Fr Bill Kennedy: A diamond nonagenarian
It would be correct to say that St Mary’s Church Crookwell has featured in many of the significant events in Fr Bill Kennedy’s notable 90-year life.
Bill was baptised at St Mary’s in Crookwell, where he served as an altar boy, learned the Latin Mass, made his first confession, received his first Communion, and was confirmed and ordained a priest.
Described as a “scallywag,” young Bill’s antics were legendary amongst close family members. Those who knew Bill marvelled at his sense of mischief, showmanship, and sound financial sense. His niece, Vivienne Flanagan, recounts the time Bill provided his father with a startling surprise.
“He had carefully prepared his father a roll-your-own cigarette complete with a tiny firecracker! His financial acumen was also demonstrated early with the setting up of a fair in the back shed where he charged a fee for rides of the merry-go-round constructed with a plank threaded through the spindles of his father’s office chair.”
After his education at St Mary’s Crookwell and St Patrick’s Goulburn, he worked for the Commonwealth Bank with postings in Yass, Hurstville, and Kogarah.
The second of three children, Bill’s desire to become a priest, was thought of as surprising by some; however, he attended St Columbia at Springwood and St Patrick’s Seminary, Manly from 1951-1960
Following his ordination, in July 1960, Bill became a priest for the Archdiocese of Canberra and Goulburn, where his great uncle had served as the first bishop. In 1974, he moved from Braidwood to the newly established Canberra suburb of Kambah to take up an appointment as the parish priest. Bill’s first task was to build a school which was officially opened in 1977 by Senator Carrick and Archbishop Thomas Cahill. During his time at the parish, Bill baptised 1750 babies.
After 17 years at Kambah, Bill’s goal of establishing a parish free of debt was achieved. Kambah parishioners nominated Bill for an award for services to the community and in recognition for his work with migrants. A Medal of the Order of Australia was awarded on 26 January 1995.
Other parish appointments included Braddon, Young, Murrumburrah, Cootamundra, Braidwood and O’Connor.
While parish priest at St Joseph’s O’Connor and at the age of 74, Bill suffered a terrible bashing from a stranger while attending a parish meeting. His palate, jaw and nose were broken and his eye socket damaged with both eyes blackened. Fortunately, two doctors were attending the meeting and provided immediate assistance, which saved his life. After reconstructive and plastic surgery was undertaken and Bill had sufficiently recovered, he returned to his parish and resumed his duties.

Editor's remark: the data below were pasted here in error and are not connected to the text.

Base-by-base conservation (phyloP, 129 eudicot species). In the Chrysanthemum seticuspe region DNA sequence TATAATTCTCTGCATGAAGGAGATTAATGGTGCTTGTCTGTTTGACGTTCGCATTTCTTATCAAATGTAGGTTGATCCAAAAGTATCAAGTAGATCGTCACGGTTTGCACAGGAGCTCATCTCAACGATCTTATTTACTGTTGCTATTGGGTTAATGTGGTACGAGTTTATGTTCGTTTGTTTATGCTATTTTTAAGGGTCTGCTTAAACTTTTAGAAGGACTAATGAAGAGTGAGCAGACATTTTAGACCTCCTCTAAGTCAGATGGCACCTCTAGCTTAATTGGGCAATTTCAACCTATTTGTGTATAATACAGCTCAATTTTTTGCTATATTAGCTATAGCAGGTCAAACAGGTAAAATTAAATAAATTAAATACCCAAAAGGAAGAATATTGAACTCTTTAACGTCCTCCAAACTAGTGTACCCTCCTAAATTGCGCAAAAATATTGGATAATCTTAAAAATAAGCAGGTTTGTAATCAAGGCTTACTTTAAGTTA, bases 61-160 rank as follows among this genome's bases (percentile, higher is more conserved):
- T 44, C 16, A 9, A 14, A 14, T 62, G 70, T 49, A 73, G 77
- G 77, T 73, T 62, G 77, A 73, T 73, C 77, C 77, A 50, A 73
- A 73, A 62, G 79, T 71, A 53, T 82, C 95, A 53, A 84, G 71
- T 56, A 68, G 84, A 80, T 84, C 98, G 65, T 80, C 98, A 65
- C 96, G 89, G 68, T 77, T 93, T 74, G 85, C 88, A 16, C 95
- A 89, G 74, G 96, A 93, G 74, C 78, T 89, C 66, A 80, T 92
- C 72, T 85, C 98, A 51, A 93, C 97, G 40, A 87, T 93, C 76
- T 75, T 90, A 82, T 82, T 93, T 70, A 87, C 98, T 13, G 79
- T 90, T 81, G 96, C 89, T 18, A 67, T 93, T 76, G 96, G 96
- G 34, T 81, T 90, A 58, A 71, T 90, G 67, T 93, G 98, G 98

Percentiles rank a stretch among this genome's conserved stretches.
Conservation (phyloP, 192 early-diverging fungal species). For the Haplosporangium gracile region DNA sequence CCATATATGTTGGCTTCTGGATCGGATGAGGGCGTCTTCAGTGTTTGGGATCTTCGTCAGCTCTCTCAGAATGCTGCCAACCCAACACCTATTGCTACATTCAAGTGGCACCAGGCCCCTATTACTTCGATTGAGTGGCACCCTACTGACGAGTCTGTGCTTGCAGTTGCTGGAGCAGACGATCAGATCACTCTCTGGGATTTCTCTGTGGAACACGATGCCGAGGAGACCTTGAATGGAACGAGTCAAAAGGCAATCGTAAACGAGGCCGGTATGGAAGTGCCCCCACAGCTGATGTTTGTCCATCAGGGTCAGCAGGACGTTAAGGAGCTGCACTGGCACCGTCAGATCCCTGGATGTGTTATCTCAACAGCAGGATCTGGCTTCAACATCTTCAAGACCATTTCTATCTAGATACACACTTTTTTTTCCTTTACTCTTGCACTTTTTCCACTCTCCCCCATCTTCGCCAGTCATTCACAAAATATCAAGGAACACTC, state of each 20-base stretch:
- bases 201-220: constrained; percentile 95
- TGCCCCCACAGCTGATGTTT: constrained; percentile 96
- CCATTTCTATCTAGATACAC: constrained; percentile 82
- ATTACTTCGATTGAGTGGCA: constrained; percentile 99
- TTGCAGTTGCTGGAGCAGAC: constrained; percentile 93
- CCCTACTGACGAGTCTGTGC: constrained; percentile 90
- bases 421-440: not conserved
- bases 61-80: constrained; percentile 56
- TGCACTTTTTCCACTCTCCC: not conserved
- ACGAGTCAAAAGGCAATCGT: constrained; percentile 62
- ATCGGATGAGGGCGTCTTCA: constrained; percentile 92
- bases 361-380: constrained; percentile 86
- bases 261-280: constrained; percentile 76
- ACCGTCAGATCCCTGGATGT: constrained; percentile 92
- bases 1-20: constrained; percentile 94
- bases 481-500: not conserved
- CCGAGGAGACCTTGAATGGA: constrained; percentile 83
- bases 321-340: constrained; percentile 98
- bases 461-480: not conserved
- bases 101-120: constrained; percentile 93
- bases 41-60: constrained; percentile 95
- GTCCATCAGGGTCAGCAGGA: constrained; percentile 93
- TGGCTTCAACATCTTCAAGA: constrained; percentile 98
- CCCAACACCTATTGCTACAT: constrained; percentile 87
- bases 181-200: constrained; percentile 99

He still suffers from the ongoing effects of those injuries. However, more anguish was to follow.
Just three years later, on the feast day of Mary McKillop, the O’Connor Parish was devastated by a deliberately lit fire. The Parish Centre was destroyed, with damage to the roof and the interior of the Church.
Bill was woken in the early hours of the morning of the fire to find the building alight.
“Most of the roof was destroyed, and the fire went up… through the tower which acted as a chimney,” he said.
The church spire was gutted by the blaze but the seats and much of the original artwork, such as stained-glass windows from Ireland, were left untouched.
“They weren’t damaged in any way, nor was the crucifix at the altar and those wooden carvings of the rosary, all of those were preserved,” he said.
The church’s remarkable design saw the central spire in the roof act as a chimney drawing the fire inwards and away from the outer walls and the beautiful stained glass windows of the Church.
Devastated by the fires and tempted to retire, Bill’s indomitable spirit came to the fore as he once again used his financial skills to assist the parish. After 18 months of reconstruction work, the Church was reopened and blessed by Archbishop Coleridge on the Feast Day of Saint Joseph.
In 2016 Bill finally retired and moved to Lanigan House where he continues to serve the Archdiocese. Apart from being a parish priest, Bill also spent time assisting with the Diocesan finances and supporting his good friend Fr Brian Maher as an archivist.
Over the last 60 years, the family has called on Bill’s priestly duties from the baptism of his niece Margôt Kennedy on the day of his ordination to the recent baptism of his great-great-nephew Charlie William Kennedy in April 2020.
Although currently unable to fulfil his role as Chaplain to Clare Holland House and to the Canberra Serra Club, due to the COVID-19 restrictions, Bill’s faithful service over many years is well known and relied upon within the community.
Thanks to Fr Bill’s niece, Vivienne Flanagan who provided much of the content for this article.